President Dykstra Reflects on Star Wars, Psalms, and Lord’s Prayer at Chapel
Anyone who has watched all seven of the Star Wars films knows that the three prequels are “terrible,” Trinity Christian College President Kurt D. Dykstra told those at Chapel on Jan. 13. While the movies are terrible on many levels, the most egregious problem is the failure to convincingly demonstrate how Anakin Skywalker turned from the light side of the Force to the dark side to become Darth Vader—a villain so dastardly, he has been reproduced among the grotesques at the Washington National Cathedral. “It’s not a natural progression,” he told students, faculty, staff, and members of the Trinity community. “They failed to get to the point for two and a half movies, and then rushed in the last movie to make it work.”
According to Dykstra, that’s not a mistake the Psalmist makes in Psalms 1, which describes how the ways of the righteous and the wicked differ. Dykstra encouraged everyone to use the Psalms to guide their prayers. “Read the Psalms, pray the Psalms and make the Psalms your own,” he urged. “Grab hold of the Psalms and pray them.”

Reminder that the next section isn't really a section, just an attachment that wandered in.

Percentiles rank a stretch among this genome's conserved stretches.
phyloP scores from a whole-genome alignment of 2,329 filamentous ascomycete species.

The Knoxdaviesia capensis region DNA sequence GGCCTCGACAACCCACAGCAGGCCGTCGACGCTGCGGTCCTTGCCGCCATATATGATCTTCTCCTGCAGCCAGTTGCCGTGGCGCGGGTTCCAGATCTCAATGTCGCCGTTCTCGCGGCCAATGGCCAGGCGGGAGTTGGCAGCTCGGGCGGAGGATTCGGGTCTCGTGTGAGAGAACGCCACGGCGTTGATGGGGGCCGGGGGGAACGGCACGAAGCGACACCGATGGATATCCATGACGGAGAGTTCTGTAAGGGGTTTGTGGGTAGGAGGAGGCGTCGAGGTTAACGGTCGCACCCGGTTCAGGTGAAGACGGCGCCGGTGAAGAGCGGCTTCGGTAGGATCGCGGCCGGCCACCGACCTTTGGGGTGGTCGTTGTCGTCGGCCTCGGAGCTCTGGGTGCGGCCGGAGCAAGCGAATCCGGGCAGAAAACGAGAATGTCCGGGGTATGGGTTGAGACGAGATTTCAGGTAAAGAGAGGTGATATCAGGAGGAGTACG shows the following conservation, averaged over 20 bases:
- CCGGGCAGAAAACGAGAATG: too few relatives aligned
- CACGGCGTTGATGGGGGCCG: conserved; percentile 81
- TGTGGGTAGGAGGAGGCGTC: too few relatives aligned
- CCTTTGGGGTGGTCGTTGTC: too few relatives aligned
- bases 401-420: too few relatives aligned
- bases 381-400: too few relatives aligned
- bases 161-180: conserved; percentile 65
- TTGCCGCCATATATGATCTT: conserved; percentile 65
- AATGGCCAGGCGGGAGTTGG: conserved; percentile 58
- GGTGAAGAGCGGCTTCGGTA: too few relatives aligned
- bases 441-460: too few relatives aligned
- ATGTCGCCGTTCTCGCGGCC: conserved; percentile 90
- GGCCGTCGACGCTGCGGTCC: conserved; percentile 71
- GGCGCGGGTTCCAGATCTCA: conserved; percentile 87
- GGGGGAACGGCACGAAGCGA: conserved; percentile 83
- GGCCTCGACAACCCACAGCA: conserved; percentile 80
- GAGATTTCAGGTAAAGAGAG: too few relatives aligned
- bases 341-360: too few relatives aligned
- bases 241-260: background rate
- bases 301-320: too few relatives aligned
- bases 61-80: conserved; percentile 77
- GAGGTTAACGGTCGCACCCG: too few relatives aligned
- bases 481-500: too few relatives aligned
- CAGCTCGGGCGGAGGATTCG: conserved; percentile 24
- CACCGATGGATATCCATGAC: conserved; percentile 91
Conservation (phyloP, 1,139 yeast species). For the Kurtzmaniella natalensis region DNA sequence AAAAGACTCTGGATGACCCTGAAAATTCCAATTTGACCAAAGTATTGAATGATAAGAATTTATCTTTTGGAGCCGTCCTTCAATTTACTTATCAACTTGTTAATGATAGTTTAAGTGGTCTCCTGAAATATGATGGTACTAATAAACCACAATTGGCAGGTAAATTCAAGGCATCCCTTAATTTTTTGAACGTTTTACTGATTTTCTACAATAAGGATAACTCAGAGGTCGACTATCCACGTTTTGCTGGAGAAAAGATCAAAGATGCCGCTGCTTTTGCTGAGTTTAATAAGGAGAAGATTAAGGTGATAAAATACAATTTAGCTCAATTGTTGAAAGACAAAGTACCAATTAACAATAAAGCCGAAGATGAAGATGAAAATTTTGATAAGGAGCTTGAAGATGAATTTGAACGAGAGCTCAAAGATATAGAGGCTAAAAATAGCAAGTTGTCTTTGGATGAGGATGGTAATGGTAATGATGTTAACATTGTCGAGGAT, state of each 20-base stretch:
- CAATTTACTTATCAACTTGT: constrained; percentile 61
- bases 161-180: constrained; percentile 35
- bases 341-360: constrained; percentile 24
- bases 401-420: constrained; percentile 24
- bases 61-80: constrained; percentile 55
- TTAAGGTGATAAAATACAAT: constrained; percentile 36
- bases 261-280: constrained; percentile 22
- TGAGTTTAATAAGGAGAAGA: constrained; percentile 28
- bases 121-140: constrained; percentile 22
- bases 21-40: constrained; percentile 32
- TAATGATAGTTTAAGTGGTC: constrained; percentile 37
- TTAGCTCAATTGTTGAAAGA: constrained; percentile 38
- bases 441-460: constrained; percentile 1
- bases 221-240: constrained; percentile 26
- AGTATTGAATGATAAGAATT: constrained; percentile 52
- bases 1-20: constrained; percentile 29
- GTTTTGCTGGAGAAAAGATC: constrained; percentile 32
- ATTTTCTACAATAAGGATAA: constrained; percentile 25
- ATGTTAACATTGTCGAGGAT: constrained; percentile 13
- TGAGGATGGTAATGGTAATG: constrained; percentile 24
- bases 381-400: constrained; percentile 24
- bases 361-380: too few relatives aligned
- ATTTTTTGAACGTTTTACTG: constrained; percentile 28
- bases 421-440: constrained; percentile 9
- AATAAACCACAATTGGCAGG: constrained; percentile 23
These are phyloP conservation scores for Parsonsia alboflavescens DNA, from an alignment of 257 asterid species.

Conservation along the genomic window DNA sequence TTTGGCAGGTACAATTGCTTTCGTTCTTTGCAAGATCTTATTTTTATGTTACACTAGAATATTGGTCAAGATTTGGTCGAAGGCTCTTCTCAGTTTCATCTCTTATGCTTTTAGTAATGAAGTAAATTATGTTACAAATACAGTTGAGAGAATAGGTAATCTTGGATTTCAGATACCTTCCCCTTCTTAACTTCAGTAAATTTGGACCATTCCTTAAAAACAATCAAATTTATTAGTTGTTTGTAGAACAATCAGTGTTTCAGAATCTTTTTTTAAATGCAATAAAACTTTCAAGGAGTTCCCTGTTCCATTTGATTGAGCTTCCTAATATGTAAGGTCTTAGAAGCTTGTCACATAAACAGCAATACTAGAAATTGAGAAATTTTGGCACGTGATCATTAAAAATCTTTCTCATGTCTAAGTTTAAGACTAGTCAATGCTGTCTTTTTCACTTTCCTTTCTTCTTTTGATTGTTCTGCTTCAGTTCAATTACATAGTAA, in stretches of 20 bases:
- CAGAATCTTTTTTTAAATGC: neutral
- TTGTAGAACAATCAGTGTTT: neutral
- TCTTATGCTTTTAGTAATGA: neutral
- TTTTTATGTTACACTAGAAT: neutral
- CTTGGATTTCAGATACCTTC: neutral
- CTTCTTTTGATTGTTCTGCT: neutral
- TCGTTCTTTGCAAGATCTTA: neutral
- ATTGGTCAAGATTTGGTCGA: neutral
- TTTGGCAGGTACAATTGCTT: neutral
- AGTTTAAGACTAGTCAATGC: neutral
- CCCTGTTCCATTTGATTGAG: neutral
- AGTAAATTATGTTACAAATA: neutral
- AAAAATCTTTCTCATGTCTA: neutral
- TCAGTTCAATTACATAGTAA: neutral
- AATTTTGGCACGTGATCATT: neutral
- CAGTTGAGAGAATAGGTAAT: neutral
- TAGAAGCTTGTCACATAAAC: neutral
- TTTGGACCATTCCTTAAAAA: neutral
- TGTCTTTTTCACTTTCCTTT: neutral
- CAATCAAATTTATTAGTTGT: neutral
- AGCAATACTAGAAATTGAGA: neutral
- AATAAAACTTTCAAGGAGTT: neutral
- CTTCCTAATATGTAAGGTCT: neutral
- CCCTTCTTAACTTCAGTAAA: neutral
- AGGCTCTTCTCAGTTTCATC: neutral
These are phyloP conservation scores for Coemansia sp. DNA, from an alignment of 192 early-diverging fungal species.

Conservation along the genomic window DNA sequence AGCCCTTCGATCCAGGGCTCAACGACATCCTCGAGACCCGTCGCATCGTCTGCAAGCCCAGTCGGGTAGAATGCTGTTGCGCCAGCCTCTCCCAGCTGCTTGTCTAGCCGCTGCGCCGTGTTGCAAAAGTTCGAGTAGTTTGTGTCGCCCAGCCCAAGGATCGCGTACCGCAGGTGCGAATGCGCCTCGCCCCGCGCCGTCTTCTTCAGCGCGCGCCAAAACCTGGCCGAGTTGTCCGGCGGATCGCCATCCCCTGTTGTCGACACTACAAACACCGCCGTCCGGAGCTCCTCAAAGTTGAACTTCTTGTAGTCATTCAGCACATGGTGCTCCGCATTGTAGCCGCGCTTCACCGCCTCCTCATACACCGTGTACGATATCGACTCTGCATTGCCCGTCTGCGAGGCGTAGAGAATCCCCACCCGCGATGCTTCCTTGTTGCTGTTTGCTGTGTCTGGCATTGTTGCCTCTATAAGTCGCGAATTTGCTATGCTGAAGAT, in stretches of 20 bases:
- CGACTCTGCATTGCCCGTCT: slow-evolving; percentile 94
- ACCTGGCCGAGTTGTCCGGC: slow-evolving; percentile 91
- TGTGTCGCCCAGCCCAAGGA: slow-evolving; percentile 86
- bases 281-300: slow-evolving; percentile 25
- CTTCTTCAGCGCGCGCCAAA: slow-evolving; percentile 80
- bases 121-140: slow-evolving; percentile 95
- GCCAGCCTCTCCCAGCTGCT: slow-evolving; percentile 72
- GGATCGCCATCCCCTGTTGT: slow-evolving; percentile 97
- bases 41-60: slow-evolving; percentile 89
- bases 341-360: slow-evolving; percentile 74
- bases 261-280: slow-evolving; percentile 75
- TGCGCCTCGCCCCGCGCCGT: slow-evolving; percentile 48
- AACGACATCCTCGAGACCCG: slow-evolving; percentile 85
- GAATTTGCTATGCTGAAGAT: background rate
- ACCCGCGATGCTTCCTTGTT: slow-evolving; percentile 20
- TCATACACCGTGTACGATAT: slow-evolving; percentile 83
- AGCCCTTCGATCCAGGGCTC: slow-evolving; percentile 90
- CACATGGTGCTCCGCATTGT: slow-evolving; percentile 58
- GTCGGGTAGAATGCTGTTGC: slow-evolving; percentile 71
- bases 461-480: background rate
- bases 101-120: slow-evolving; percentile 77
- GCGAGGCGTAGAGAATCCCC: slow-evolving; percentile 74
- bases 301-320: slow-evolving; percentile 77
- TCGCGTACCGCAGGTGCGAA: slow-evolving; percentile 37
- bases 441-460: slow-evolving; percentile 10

Dykstra also delved in to the Lord’s Prayer, and how the disciples may have reacted when hearing it for the first time. When considering the Lord’s Prayer, many often turn to the slightly longer version that appears in Matthew 6. Dykstra focused instead on the version that appears in Luke 11.
While the Matthew version appears as part of the Sermon on the Mount, Luke’s version follows a request by the disciples to Jesus to teach them to pray. “Luke gives us context,” Dykstra said. Yet the prayer Jesus taught his disciples would have a familiar ring to it—the sections of praise, petition, and thanks closely follow the structure of the Hebrew prayer Shemoneh Esrei, which Jesus’ followers would have heard their entire lives, said Dykstra.
Dykstra closed his meditation by performing a solo version of the Lord’s Prayer. He called it part of his own New Year’s resolution to sing more, and encouraged the Trinity community to expand on what they are, and can be, in 2016.
Chapel is held every Wednesday and Friday at 10am in the Auditorium at Ozinga Chapel.